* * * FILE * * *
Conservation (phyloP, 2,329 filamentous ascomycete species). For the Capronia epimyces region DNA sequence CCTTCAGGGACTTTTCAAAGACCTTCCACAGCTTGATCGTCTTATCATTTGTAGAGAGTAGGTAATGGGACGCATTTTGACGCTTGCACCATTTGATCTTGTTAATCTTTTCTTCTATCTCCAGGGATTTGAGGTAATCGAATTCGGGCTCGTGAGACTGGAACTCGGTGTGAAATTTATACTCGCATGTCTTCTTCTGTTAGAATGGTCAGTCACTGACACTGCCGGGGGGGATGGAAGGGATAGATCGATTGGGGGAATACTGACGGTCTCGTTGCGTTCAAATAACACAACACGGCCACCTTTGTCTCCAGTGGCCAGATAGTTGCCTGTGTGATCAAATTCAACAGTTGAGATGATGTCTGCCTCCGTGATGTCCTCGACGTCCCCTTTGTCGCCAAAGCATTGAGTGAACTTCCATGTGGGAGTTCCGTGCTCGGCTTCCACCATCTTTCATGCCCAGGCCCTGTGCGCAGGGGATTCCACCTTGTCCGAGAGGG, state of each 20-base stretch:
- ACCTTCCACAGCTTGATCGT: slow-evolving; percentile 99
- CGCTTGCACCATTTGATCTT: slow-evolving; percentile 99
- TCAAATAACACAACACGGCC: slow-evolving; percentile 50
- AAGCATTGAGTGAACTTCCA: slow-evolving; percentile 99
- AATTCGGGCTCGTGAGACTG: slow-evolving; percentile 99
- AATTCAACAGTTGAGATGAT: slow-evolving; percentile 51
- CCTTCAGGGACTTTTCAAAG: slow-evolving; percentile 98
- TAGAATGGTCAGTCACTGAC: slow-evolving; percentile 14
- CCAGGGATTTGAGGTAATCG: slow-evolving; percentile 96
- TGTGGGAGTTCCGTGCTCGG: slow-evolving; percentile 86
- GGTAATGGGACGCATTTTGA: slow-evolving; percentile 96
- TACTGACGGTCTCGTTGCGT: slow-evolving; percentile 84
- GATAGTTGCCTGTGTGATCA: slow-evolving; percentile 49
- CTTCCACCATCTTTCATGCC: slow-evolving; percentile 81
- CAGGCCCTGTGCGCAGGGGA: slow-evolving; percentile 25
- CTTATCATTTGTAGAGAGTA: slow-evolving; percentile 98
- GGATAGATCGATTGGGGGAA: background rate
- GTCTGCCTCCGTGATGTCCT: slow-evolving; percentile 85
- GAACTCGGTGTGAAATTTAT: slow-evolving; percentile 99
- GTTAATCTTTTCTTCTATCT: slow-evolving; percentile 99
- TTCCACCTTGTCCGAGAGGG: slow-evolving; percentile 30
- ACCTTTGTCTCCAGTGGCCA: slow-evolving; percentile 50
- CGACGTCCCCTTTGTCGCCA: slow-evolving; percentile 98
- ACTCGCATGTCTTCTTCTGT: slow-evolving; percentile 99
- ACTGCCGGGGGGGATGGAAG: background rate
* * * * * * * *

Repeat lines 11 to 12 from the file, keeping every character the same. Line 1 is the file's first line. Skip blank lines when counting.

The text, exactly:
- TGTGGGAGTTCCGTGCTCGG: slow-evolving; percentile 86
- GGTAATGGGACGCATTTTGA: slow-evolving; percentile 96